Crofton favors Whiting Petroleum Corp, Hess Corporation, ConocoPhillips, Chevron and ExxonMobil, large diversified players with global holdings and companies that invest in shale and natural gas assets.
Crofton’s views are at odds with analysts who say that oil will decline for the rest of 2012 on poor demand as the global economy remains moribund. Addison Armstrong of Tradition Energy, for one, lowered his forecast by 10 percent on Monday and now expects oil, which averaged $97.25 a barrel through mid-July, to average only $93 for the year, down from his original view of $103.
Beyond weak demand, a flood of supply over the next two years will keep oil prices soft even as geopolitical events in the Middle East keeps prices volatile, Yudee Chang, Principal and Chief Advisor of ACE Investment Strategists, a trading and fund management firm based in Virginia, U.S., told CNBC earlier this week. He expects oil to fall “below or around $50 per barrel” over the next two years.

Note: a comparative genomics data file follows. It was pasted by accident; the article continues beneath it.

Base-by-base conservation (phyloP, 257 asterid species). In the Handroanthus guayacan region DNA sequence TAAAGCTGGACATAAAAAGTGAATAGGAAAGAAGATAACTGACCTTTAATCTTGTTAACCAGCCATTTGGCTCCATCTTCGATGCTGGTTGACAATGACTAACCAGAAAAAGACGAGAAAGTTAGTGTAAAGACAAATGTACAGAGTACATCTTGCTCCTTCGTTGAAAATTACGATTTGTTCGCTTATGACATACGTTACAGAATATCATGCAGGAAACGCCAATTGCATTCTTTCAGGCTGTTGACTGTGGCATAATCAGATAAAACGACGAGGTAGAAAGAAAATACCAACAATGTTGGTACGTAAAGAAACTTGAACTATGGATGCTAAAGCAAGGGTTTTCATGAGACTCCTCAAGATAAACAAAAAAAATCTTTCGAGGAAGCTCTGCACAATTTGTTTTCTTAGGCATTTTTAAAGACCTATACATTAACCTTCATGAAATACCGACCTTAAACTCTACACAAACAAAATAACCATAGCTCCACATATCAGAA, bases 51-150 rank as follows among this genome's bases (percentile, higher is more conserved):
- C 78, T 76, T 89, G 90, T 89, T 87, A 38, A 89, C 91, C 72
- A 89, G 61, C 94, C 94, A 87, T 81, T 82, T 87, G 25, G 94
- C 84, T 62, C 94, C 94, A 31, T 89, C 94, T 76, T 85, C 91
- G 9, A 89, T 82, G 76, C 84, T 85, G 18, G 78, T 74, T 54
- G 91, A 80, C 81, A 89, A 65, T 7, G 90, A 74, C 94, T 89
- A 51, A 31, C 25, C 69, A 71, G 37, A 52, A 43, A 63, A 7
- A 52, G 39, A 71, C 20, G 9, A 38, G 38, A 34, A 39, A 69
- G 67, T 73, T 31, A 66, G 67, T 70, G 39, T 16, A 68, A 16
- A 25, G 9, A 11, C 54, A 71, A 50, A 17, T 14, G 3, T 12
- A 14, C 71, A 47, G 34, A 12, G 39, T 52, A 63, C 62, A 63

Sean Hyman, Editor of investment newsletter Ultimate Wealth Report, on the other hand, agrees with Crofton’s view that oil stocks need to be part of any investor’s portfolio.Page 2 of 3 | Prev Page | Next Page